The new generation of Pakistani leaders must provide new slogans and effectiveness in service delivery to young voters instead of reminding them of old injustices. Ayesha Siddiqa
The civilian government and the judiciary in Pakistan may not muster enough courage to ensure a speedy trial of the seven 26/11 accused. Ayesha Siddiqa writes.
Six decades after independence, the Pakistani State and society today stand irretrievably close to a right-wing religious identity. Ayesha Siddiqa
Country has spent nearly five years under civilian rule, an unusually long stretch for a 65-year-old country prone to military coups. The army's lack of transparency and resistance to civilian oversight could cripple Pakistan's transition to a healthy democracy, something the United States says the country needs.
The editorial Plug the leaky welfare pipes (Our Take, September 25) has aptly suggested that the next stage of reforms the country needs has more to do with the delivery of governance than any specific section of the economy.
India must realise that Pakistan is trying to turn the direction of ties away from conflict to engagement. It hopes that the present phase of the peace process becomes sustainable. Ayesha Siddiqa
The rumour doing the rounds in Islamabad is that the Pakistan army may be planning to conduct an operation in North Waziristan (NW), a restive area that borders Afghanistan. Ayesha Siddiqa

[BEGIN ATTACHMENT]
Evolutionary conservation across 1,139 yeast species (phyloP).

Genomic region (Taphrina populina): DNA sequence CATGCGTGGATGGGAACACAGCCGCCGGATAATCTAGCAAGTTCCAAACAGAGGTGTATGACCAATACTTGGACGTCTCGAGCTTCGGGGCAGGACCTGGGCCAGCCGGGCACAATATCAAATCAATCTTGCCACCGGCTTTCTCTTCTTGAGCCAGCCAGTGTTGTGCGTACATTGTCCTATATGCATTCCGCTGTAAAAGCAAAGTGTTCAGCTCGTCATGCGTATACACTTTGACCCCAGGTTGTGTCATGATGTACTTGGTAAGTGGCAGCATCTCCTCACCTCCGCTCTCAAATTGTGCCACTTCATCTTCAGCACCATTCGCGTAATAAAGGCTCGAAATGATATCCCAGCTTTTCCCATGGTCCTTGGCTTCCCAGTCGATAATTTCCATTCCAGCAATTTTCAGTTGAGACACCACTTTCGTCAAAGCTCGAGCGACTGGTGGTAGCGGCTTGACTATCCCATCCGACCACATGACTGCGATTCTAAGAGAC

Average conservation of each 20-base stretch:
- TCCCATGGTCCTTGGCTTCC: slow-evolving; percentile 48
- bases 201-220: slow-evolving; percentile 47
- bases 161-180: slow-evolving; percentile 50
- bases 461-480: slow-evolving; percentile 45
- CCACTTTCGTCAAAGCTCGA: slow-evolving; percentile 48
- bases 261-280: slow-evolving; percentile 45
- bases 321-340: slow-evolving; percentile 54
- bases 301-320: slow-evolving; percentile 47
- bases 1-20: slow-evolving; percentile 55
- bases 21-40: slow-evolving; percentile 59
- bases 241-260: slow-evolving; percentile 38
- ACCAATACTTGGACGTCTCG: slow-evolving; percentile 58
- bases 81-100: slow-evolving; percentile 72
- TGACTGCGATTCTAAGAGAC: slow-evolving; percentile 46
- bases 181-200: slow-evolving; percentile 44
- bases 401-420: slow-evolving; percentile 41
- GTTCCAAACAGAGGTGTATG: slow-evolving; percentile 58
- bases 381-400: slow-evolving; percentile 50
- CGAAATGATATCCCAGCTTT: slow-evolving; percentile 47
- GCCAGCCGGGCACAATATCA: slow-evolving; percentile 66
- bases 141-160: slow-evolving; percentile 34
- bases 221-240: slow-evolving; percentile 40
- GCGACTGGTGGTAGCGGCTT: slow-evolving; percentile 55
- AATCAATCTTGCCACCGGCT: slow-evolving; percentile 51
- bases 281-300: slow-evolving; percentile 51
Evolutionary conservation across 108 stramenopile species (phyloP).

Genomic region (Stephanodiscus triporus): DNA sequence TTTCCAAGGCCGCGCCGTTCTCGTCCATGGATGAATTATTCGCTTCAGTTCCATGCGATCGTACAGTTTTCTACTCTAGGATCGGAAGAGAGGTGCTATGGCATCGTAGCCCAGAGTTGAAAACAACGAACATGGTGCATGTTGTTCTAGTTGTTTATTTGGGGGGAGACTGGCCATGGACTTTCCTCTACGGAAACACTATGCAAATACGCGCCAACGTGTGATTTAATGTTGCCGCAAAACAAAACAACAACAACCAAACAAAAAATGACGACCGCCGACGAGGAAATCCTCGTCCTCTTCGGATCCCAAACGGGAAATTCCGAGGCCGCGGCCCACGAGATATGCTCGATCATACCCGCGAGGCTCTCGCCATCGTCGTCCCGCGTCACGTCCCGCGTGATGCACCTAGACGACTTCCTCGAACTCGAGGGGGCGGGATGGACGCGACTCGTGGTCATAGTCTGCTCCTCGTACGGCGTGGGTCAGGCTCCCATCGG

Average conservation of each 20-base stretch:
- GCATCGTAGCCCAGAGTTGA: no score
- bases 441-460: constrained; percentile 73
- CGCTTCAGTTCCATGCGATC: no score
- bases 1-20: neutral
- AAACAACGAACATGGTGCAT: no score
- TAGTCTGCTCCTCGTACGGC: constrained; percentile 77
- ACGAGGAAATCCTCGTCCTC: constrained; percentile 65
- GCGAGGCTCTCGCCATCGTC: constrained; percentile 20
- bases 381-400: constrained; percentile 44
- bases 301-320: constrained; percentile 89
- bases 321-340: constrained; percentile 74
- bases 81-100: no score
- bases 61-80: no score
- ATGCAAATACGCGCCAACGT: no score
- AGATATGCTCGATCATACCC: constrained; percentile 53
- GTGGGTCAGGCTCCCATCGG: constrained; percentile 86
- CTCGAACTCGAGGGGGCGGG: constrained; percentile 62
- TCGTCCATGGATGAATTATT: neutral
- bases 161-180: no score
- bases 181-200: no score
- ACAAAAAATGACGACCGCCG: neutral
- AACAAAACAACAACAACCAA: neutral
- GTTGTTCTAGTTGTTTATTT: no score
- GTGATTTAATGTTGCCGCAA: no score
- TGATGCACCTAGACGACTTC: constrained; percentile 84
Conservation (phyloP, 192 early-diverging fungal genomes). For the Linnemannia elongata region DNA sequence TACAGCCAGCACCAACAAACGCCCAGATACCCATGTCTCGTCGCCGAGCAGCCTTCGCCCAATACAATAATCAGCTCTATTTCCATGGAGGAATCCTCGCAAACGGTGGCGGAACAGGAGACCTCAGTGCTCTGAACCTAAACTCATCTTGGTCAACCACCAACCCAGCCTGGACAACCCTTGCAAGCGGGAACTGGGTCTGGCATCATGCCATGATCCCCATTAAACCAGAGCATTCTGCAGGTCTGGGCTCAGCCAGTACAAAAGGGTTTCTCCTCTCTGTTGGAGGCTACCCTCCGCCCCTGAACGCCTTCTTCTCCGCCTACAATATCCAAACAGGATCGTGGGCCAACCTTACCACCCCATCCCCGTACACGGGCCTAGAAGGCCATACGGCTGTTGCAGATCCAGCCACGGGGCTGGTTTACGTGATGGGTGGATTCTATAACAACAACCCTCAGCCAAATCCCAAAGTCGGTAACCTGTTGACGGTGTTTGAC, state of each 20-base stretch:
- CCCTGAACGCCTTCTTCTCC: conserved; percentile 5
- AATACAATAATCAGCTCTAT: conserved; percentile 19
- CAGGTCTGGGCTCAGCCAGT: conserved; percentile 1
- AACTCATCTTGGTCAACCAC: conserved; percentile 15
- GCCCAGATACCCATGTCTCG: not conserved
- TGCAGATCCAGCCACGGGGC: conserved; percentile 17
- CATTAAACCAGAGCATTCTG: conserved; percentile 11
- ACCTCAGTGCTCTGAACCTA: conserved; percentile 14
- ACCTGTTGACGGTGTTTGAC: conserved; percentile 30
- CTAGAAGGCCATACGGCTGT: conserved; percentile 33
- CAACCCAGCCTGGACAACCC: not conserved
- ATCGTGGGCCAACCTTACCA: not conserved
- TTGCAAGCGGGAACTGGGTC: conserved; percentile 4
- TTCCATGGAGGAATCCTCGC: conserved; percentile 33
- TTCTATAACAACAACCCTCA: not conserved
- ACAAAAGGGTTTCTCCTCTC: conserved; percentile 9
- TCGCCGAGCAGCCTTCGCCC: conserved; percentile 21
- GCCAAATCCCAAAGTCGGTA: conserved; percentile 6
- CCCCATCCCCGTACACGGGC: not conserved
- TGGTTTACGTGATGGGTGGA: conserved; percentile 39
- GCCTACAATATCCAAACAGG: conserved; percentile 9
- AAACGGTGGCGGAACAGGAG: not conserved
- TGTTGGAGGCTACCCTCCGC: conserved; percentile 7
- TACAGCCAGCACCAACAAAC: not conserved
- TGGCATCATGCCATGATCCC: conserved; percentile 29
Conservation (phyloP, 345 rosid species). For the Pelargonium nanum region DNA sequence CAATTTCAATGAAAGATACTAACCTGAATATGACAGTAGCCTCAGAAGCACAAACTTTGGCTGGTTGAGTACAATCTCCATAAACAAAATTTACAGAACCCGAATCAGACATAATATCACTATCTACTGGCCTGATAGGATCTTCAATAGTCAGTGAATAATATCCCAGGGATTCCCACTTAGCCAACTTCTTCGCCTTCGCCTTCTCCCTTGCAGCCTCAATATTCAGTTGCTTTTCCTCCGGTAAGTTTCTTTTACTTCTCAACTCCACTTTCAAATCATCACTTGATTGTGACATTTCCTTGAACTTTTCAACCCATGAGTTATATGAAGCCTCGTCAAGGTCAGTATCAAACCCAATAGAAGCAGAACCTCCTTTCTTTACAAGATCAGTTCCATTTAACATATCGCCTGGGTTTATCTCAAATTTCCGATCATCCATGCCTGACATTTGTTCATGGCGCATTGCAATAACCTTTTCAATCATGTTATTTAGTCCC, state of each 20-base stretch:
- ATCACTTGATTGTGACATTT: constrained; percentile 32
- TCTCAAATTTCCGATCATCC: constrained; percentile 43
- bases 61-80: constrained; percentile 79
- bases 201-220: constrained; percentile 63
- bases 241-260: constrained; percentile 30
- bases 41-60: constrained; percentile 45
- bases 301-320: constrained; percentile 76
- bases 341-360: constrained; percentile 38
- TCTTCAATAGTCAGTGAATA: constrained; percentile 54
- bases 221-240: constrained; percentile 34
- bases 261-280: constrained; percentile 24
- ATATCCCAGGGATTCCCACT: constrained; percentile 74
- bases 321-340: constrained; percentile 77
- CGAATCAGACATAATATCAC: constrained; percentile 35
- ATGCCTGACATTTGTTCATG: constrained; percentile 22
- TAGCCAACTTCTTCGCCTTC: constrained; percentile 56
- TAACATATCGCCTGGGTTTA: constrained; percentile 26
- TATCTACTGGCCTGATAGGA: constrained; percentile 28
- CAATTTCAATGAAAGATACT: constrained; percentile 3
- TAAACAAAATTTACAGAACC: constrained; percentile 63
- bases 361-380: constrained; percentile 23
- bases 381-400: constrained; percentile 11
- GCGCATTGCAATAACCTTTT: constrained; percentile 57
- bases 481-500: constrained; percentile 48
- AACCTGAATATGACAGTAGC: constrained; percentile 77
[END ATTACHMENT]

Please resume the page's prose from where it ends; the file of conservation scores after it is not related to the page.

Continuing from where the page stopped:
A resolution to divide Punjab and restore the provincial status of Bahawalpur has been passed. But is the nation ready to give space to different ethnic groups? Ayesha Siddiqa
By gunning for Pakistani prime minister Yousaf Raza Gilani, the army is actually trying to target president Asif Ali Zardari. Ayesha Siddiqa
Pakistan’s economy is in a bad shape and its private sector is trying to convince the army that it must support trade with India. This may give peace a chance. Ayesha Siddiqa
The US wants Pakistan to target the Haqqani Network. Islamabad may not have the power to do so now but it has to come up with a long-term plan to solve terrorism. Ayesha Siddiqa writes.
As the US searches for an exit from Afghanistan, it is increasingly relying on Pakistan's powerful army chief to help pave the way despite fresh allegations that spies under his command have long aided the Taliban.
Fingers are being pointed at India because New Delhi had vociferously opposed Colombo’s decision to send its team to Pakistan for a cricket series, writes Ayesha Siddiqa.
Most people these days argue that peace is an irreversible process, writes Ayesha Siddiqa.